Comedy Troupe Mines the Humor in Islam

The Muslim trio Allah Made Me Funny tickles the collective funny bone by breaking stereotypes and pushing the envelope. Member Azhar Usman reveals that even the prophet Mohammed loved jokes.

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ALISON STEWART, host:

Proof once again you can find anything on the Internet.

To set up our next guest, we needed a joke, a joke about Muslims. Dangerous territory for anybody. So we found a Muslim community comment section on the site islamcan.com, a site for and by Muslims, with guidelines about the faith.

Here's the joke from the site.

A man walking in Central Park sees a little girl being attacked by a pit bull. He runs over, starts fighting with the dog, kills it, saves the girl's life. A police officer walks over and says, you're a hero. Tomorrow, you can read about it in all the newspapers: "Brave New Yorker Saves the Life of Little Girl."

The man says, but I am not a New Yorker.

Oh, then it'll say: "Brave American Saves the Life of a little Girl," says the policeman.

The guy says again, but I'm not an American.

Okay, what are you then? says the officer.

The man says, I'm a Saudi.

The next day, the newspaper says: "Islamic Extremist Kills Innocent American Dog."

All right. Can fatwa be funny? Is some imam going open up a can of whoop-ass on me for reading that? Well, if he is, I won't likely be first in line. Our next guest might be in line in front of me.

There's a group of Muslim-American comedians out there walking the minefield of faith-based jokes. They're called Allah Made Me Funny.

Here's a few clips from their promotional DVD.

(Soundbite of DVD, "Allah Made Me Funny: The Official Muslim Comedy Tour")

Mr. AZHAR USMAN (Comedian, Allah Made Me Funny Comedy Tour): Barack Hussein Obama. His first name rhymes with The Rock. His middle name is Hussein. His last name is almost Osama.

(Soundbite of laughter)

Mr. USMAN: Saying, hey, what's your name? (unintelligible)

(Soundbite of laughter)

Mr. USMAN: But you can call me Mike.

(Soundbite of laughter)

Mr. USMAN: I grew up in Skokie, Illinois. Does anybody know what that means? I'm practically an honorary Jew.

(Soundbite of laughter)

Mr. USMAN: I got so many Jewish friends I grew up with. Now we're all grown up, I have to tell them, look, I ended up more Jewish than half you guys.

(Soundbite of laughter)

Mr. USMAN: I got the beard going, I keep strictly kosher, and I went to law school.

(Soundbite of laughter)

STEWART: Currently on tour in Scotland, Mohammed Amer, part of the Allah Made Me Funny tour.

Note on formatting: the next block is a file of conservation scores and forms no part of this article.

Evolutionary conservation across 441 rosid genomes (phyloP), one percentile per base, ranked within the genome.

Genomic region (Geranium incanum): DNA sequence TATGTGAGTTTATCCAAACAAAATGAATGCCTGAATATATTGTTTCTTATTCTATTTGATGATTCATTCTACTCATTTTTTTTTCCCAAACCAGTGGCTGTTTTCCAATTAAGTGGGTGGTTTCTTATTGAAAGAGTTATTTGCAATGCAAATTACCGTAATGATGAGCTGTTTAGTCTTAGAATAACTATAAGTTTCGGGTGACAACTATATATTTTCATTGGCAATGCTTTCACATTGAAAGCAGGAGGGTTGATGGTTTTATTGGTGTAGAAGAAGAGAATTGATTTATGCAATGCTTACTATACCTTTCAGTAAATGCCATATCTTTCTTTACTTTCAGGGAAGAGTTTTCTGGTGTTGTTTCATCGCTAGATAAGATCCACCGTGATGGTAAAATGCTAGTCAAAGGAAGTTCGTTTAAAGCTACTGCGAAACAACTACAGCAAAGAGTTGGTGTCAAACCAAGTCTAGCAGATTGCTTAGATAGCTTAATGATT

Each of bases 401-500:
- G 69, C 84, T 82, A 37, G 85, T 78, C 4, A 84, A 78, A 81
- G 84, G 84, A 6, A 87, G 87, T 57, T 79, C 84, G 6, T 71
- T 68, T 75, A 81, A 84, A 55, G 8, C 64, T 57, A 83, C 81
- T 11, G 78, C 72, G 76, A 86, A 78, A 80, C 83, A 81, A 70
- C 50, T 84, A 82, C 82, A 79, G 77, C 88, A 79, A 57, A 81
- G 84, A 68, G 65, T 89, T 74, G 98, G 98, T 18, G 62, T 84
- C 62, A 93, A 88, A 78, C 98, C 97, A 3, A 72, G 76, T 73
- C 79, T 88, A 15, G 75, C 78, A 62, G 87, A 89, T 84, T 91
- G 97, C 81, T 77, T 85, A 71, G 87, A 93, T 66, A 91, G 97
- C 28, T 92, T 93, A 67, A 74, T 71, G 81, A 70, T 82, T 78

Good morning - or good afternoon where you are. Hi.

Mr. MOHAMMED AMER (Comedian, Allah Made Me Funny Comedy Tour): Good morning, good afternoon…

(Soundbite of laughter)

Mr. AMER: …whichever you'd like.

I speak with so many different people around the world, that I don't even know what time it is today.

STEWART: We don't need it. We don't need to worry ourselves with that.

(Soundbite of laughter)

STEWART: So when you identify yourself, are you a comic? Are you a Muslim comic? Are you both?

Mr. AMER: Here's the thing.

(Soundbite of laughter)

Mr. AMER: Well, of course. Here's the way I like to put it. I'm a stand-up comedian. I mean, I started out in the raw comedy club - smoky, grimy environment. I'm a stand-up comedian that just happens to be Muslim. And the times that we live in today, you know, kind of needs me to be in the forefront with this great group of guys called Allah Made Me Funny.

And, by the way, I wanted to say, we don't make jokes about Islam. We need to make that clear.

(Soundbite of laughter)

STEWART: Yes. No.

Mr. AMER: We - yeah, we absolutely do. We actually, you know, we talk about different agendas that are going on in the world, and we absolutely stay within our boundaries.

STEWART: I don't want to assume anything, but I'm not really sensing there's a whole giant wave of Muslim comedy going on.

Mr. AMER: Right.

STEWART: Is there a void for it? And why, if there is?

Mr. AMER: Unbelievable, because, you know, we need Muslim expression.

STEWART: Mm-hmm.

Mr. AMER: It's very important that we express ourselves and we make everything clear. And, as far as is there a market for it, is it needed? I mean, we've been to South Africa and sold out shows in the Nelson Mandela Theater in Johannesburg. We've sold out shows in Durban. We've sold out shows in Cape Town. We've sold out shows in Australia. And now, we're currently selling out shows in Holland, the U.K., Scotland, Ireland - I mean, Canada.